WASHINGTON – President Joe Biden tested positive for COVID-19 Thursday, something the White House had taken extra steps to avoid as highly transmissible strains struck top aides, Cabinet members, the president’s chief medical adviser and the vice president.
Biden, 79, is experiencing “very mild” symptoms and is taking the antiviral drug Paxlovid, White House press secretary Karine Jean-Pierre said in a statement.
While Biden’s vaccinations should protect him against serious illness, the infection is a blow to the administration’s efforts to show the president is on top of the pandemic that has disrupted the country for more than two years.
Biden will continue to work at the White House, where he will isolate until he tests negative, according to Jean-Pierre. Daily updates on Biden’s condition will be given during his isolation, she said.
Biden had last been tested for COVID-19 on Tuesday, when his result was negative, according to Jean-Pierre.
First lady Jill Biden tested negative
First lady Jill Biden, who is traveling, told reporters she spoke with the president Thursday morning.
“He’s doing fine,” she said. “He’s feeling good.”
The first lady tested negative Thursday morning in Detroit and will continue her full schedule in Michigan and Georgia, said her spokesman, Michael LaRosa.
She will continue following CDC guidelines with masking and social distancing, LaRosa said.
– Michael Collins
Biden’s symptoms include a runny nose, fatigue and an occasional dry cough, which started Wednesday evening, according to a letter released by Kevin O’Connor, Biden’s doctor.
O’Connor said he anticipates Biden will respond favorably to Paxlovid, “as most maximally protected patients do.”
Biden’s recent and upcoming trips
Biden traveled Wednesday to Massachusetts, where he announced steps to combat climate change.
He’d been scheduled to visit Pennsylvania on Thursday to talk about boosting law enforcement and reducing gun violence, as well as to attend a fundraiser.
Biden returned Sunday from a four-day trip to Israel and Saudi Arabia, where officials said in advance he would try to “minimize contact” because of the rise in COVID variants. Biden substituted fist-bumps for handshakes in some instances, including his controversial greeting with Saudi Arabia’s Crown Prince Mohammed bin Salman.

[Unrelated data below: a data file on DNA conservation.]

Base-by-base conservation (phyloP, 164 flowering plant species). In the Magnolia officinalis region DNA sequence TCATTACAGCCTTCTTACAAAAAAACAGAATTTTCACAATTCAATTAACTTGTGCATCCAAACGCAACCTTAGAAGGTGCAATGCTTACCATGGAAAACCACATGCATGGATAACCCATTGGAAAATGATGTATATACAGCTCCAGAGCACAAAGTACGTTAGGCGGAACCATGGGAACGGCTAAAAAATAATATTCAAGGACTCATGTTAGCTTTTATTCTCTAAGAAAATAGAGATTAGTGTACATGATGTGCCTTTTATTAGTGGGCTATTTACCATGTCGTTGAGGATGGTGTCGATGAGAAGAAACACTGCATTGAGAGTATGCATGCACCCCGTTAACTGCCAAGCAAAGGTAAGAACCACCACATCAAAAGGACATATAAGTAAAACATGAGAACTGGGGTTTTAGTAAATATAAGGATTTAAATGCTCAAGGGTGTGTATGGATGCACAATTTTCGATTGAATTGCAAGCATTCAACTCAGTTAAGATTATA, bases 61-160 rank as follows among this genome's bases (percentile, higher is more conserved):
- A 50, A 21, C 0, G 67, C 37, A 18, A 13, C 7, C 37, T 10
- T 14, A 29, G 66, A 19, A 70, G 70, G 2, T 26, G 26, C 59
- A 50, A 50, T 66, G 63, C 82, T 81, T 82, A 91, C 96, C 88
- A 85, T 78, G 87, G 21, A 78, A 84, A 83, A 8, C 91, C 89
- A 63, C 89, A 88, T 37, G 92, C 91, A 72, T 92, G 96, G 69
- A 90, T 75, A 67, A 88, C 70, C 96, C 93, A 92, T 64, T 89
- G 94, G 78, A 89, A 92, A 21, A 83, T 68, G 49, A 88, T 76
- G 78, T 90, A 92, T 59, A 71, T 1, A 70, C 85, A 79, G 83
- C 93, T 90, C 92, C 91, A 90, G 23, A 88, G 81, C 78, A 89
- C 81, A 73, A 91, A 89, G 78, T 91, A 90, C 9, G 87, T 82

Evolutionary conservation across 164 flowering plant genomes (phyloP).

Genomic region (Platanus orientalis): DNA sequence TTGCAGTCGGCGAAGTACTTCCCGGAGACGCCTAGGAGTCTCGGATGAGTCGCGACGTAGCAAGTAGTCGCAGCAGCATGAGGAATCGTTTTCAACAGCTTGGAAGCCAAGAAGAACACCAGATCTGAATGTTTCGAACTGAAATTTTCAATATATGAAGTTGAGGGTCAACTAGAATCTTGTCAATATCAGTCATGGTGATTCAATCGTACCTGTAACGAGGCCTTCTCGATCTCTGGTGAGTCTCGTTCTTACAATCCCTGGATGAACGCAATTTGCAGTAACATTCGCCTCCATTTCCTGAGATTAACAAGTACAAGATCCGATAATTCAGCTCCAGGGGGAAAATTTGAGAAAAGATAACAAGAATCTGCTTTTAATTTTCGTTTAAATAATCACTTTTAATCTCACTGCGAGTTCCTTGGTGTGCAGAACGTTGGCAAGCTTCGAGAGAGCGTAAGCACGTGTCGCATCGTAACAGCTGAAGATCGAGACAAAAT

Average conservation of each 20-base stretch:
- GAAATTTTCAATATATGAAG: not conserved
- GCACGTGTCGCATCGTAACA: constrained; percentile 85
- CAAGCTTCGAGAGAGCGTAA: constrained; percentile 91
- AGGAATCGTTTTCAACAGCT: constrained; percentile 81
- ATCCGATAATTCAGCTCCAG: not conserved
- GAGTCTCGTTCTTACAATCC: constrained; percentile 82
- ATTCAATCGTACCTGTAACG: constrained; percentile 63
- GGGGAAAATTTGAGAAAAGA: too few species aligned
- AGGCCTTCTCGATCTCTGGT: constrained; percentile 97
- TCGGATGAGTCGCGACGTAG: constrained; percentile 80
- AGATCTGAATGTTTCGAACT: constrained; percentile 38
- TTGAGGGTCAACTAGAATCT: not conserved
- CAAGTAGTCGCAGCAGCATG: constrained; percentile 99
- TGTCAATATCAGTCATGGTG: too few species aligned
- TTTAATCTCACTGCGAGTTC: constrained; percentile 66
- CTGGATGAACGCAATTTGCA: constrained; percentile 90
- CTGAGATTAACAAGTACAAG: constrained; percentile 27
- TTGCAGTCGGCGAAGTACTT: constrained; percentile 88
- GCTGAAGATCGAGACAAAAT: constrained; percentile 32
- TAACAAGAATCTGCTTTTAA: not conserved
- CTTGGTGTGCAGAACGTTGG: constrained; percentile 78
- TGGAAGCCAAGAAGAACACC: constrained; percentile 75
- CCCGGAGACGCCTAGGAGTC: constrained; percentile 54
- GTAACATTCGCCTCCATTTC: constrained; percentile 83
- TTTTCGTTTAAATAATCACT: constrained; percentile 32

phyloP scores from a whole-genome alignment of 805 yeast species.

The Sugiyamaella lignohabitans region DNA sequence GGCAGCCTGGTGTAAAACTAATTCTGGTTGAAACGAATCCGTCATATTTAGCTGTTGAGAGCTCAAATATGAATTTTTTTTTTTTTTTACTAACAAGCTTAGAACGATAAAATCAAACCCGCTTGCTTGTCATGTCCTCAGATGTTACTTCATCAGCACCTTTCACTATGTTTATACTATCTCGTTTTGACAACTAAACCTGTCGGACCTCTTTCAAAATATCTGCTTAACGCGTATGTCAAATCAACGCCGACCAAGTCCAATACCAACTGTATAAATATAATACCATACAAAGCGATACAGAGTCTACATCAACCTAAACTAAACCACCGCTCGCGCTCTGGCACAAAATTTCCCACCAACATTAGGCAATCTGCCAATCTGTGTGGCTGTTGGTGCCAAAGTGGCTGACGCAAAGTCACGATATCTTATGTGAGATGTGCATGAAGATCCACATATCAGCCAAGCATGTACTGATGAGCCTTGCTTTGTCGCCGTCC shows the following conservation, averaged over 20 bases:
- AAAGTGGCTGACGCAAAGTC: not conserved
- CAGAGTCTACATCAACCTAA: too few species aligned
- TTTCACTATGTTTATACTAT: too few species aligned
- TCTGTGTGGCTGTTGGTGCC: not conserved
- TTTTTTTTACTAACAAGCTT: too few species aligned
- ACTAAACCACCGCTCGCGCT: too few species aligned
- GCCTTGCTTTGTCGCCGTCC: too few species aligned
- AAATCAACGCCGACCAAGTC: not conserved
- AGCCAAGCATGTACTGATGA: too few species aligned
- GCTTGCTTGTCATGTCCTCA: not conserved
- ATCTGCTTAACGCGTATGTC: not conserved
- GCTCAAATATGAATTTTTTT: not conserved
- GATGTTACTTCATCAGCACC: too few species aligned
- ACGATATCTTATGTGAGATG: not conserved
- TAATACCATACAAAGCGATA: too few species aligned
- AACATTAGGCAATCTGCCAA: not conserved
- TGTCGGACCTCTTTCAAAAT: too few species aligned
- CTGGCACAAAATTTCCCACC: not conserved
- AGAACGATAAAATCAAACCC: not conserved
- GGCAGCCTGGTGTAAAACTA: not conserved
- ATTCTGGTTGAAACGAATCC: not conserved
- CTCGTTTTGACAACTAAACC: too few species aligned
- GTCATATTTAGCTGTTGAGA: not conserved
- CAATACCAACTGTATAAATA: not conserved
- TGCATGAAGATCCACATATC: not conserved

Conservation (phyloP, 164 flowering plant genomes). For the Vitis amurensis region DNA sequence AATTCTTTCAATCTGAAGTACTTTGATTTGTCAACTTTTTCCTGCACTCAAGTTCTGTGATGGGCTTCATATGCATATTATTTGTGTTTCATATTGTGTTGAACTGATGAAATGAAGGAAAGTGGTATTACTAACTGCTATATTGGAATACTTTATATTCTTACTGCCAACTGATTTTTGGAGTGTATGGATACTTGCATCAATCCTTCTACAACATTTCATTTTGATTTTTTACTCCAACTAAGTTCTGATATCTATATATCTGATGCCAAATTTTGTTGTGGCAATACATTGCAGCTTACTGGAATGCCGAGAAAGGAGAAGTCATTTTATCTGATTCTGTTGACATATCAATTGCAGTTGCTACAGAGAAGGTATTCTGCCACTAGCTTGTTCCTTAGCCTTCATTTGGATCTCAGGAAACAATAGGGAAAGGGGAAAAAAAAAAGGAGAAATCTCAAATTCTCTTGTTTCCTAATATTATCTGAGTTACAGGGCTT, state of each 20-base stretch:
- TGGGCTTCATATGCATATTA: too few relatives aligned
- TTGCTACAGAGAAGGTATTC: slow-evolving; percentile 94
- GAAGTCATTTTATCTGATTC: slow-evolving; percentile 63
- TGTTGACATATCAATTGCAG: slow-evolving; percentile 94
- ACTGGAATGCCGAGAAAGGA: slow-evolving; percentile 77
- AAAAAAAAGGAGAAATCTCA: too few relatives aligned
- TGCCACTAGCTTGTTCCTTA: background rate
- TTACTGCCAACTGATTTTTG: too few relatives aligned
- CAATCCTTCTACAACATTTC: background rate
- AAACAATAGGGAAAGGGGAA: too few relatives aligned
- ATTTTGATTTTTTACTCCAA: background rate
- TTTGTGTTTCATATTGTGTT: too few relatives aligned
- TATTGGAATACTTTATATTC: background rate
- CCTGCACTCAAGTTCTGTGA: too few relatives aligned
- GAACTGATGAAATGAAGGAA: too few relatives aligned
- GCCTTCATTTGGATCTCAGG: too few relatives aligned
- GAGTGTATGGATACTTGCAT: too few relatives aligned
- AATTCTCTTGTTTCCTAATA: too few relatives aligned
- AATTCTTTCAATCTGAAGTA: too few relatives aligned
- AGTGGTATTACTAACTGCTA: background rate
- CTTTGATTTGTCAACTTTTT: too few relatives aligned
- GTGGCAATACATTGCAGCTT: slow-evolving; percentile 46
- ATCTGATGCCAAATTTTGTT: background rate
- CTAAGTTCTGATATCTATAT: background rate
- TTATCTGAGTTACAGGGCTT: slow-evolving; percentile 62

Face masks were required on Air Force One, and passengers were tested for COVID, according to pre-trip guidance.
Will Biden keep working?
The White House had acknowledged that Biden could catch the virus as the president balanced potential risks with a return to regular activities.
“I wouldn’t say it’s just a matter of time,” White House COVID-19 response coordinator Ashish Jha said on April 26. “But, of course, it is possible that the president, like any other American, could get COVID.”
Biden’s doctors previously assessed he could continue to carry out his duties if he contracted the virus, then-White House press secretary Jen Psaki said in April.
“He has access to the best health care in the world,” Psaki said at the time.
Other notable COVID cases
Psaki herself tested positive in late March, months after a previous bout of COVID.
House Speaker Nancy Pelosi, D-Calif., who is third in line for the presidency, tested positive in April, as did three Cabinet secretaries, several members of Congress and Biden’s sister.
Pelosi said Thursday she hopes Biden’s symptoms “continue to be (light). That was my experience.”
Dr. Anthony Fauci, the government’s top infectious disease expert, tested positive in June. He later had a rebound infection after taking Paxlovid.
Vaccines and White House protocols
Biden has been vaccinated, and he received his first booster shot in September and a second at the end of March.
In addition, the White House had gone beyond CDC’s recommended protocols to protect Biden from the virus. Anyone who meets with the president or is traveling with him is tested first. When possible, Biden is also kept socially distanced from others, Psaki previously said. And the president is regularly tested.
Still, Biden makes risk assessments, “just like many Americans,” when he feels it’s important for him to travel or attend an event in person, Psaki previously said.
“And certainly, that’s one of the reasons we want to be very clear that it is possible he could test positive for COVID,” she said on April 26.
Biden’s age puts him at higher risk
Beyond the vaccines he’s received, Biden could further improve his protection from severe illness by taking Paxlovid, which Harris was prescribed.
Biden is a relatively high risk for a severe case simply because of his age. On the positive side, he has no other major risk factors such as obesity, diabetes, asthma or chronic lung disease.
Biden has urged Americans to get vaccinated and to get their booster shots, stressing that those who are protected can feel safer.
“There will be positive cases in every office, even here in the White House,” Biden said in December, when omicron was surging in Washington as he announced new measures to combat the pandemic.
Other world leaders who have gotten COVID-19 this year include Prime Minister Justin Trudeau of Canada, President Andrés Manuel López Obrador of Mexico, Queen Elizabeth II of Britain, Prime Minister Micheál Martin of Ireland, President Andrzej Duda of Poland and President Arif Alvi of Pakistan.
Contributing: Francesca Chambers, Rebecca Morin and Ella Lee.